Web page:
What really caught my attention at the Walden site, though was a stunning photo-journal of the grounds where Thoreau lived in a simple cabin in Concord, Massachusetts, and where he connected with nature in a profound way: Visit Walden Pond
We can tour the area, and get a pilgrim’s view of his first visit to this beautiful and inspiring land.
After leaving Walden, I discovered I admired the work of EarthCareCanada. Check them out if you will.
And finally, for all you AOL fans (yes, both of you) there is AOL’s Green Daily, actually a useful and friendly site with good tips for daily life. Happy Blog Action Day, everyone. 8)Read Full Post | Make a Comment ( 14 so far )
I have, with some trepidation, joined a spiritual book discussion group. I generally like to be “left alone” when reading. It’s a highly personal thing to me, and I’d rather not have others “help” me to interpret literature. That goes double for English teachers. With apologies: I know any English teacher who happens to read this blog will not be like the teacher who wrote on a dear ones literary essay only one word: “No”. I’ll leave you to react to that as you will.
But I digress. The reason I chose to be a part of this group is that it will exist for only five weeks, and will discuss only one book, namely The Power of Intention, by Dr. Wayne W. Dyer. This is the sort of book I might be inclined to read, anyway, and since it’s NOT FICTION (if it were, I’d run, run far away, fleet of foot, and unique of thought), I figured it would be a chance to connect up with some folks who interpret spiritual experience in a similar fashion.
I’ve watched Dr. Dyer mentally shape-shift through the years. I read his very first book, published in 1977 (Your Erroneous Zones–clever title) in which he discusses well-being from a psychological perspective. I’ve read through some of his other works, and he apparently has undergone a great spiritual evolution over the last three decades. But this is the first time I will be “studying” his work.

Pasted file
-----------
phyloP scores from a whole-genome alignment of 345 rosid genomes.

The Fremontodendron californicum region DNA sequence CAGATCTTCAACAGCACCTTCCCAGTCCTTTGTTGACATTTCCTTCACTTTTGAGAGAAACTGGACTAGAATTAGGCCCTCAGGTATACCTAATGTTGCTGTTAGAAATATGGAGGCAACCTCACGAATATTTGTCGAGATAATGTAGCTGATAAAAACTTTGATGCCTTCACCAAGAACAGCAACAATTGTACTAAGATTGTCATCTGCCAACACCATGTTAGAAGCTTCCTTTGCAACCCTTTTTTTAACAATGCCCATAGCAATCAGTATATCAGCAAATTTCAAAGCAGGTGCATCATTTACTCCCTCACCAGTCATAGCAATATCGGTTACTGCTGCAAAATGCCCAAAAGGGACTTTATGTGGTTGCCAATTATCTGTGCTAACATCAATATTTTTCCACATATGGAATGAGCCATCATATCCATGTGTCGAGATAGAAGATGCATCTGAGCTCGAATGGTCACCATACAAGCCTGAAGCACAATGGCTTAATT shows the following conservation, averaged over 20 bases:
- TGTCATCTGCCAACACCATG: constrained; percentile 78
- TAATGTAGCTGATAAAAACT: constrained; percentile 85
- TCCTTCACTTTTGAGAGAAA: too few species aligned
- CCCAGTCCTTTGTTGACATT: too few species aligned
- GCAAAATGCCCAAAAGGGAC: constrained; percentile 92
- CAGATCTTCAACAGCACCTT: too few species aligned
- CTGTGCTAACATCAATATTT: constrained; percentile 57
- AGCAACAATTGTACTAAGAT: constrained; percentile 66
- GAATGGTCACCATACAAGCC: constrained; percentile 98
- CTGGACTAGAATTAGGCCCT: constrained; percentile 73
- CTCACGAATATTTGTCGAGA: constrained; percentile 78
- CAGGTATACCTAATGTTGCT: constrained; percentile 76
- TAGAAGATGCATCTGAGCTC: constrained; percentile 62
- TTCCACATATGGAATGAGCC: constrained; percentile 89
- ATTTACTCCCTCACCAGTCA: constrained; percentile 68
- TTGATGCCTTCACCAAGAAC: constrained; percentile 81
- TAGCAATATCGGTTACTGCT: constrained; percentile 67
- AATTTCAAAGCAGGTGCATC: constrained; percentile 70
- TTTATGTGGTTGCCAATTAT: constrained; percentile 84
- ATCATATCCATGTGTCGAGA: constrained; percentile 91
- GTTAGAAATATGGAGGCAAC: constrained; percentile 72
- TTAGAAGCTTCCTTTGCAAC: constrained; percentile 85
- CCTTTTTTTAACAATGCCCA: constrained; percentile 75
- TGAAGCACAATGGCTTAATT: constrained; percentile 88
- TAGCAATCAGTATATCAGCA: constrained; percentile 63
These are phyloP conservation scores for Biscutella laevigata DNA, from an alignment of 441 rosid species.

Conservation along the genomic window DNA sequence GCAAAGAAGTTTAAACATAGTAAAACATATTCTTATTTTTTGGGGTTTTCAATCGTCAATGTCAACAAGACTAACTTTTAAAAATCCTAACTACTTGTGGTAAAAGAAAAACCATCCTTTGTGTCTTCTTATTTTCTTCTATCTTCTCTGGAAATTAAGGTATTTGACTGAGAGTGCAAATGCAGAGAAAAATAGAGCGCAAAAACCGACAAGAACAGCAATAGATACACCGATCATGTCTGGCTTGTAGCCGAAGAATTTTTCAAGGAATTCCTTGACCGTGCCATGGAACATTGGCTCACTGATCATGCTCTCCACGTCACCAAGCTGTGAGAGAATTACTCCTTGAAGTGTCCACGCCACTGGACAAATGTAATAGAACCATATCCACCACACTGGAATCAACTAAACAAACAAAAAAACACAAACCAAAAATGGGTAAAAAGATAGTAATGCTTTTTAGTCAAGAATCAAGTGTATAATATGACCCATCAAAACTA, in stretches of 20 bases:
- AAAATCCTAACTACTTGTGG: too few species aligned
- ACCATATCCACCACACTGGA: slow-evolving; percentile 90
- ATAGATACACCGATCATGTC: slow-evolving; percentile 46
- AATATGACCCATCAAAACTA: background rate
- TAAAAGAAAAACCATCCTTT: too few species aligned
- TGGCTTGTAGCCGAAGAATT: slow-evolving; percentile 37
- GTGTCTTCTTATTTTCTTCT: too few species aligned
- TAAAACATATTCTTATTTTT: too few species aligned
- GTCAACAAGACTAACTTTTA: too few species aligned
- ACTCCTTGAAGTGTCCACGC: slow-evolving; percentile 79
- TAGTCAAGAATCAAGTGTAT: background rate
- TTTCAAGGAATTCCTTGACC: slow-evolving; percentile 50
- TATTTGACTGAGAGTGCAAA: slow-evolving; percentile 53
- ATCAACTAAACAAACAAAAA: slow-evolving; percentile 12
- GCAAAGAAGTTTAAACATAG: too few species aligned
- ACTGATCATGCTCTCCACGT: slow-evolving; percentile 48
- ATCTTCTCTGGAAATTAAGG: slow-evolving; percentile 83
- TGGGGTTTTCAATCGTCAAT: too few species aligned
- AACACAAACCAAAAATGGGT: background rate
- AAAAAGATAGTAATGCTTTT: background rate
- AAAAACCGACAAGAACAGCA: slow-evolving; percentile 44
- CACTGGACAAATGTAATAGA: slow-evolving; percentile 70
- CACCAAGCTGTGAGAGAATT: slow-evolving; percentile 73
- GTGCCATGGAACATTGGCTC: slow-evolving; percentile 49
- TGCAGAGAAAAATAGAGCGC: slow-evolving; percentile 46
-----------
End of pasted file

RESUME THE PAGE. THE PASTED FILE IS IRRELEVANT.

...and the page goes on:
He starts right off defining the word intention for himself. I find this sort of fun. I enjoy finding out as many dictionary definitions as possible for a word I’m building an article around, and then I go ahead and make up a definition that pleases me, guided by my research.
Here are a couple of dictionary definitions from Merriam Webster:
noun Pronunciation: in-’ten(t)-sh&n
1 : a determination to act in a certain way : Resolve
2 : Import, Significant
3 a : what one intends to do or bring about b : the object for which a prayer, mass, or pious act is offered.
4 : a process or manner of healing of incised wounds. (While I acknowledge and respect meaning #4, I’m hopeful it will not need to be demonstrated in our group).
Here’re a couple more definitions:
determination to do a specified thing or act in a specified manner. something that you want and plan to do.
OK, so far, so good.
Here is Dr. Dyer’s definition, at least for the purpose of the book in question: “Intention is a field of energy that flows invisibly beyond the reach of our normal, everyday habitual patterns.”
So, my first question for my book group members will be “hunh?” (See how intellectual I can be ?). As I mentioned, I’m all in favor of finding new meaning in old words for ourselves. Yet, it seems to me, that there are already plenty of good words to be had for what Dyer is describing. At the outset of the book, I am confused by his use of the word “intention” in this way. He mentions a “field of energy”–why not call it that, as Lynne McTaggart did? (In fairness, he does refer us to McTaggart’s book). Other words are ‘source’, ‘universal substance’, ‘force’ (if I want to get StarWarsian), or, dare I say it, ‘God’. The book could easily be called “The Power of the Field”.
As I’m only in the middle of chapter one, I’ll report back in a week to let you know if he’s convinced me to use his word his way.
Peace, my brothers and sisters in Intention! 8)Read Full Post | Make a Comment ( 8 so far )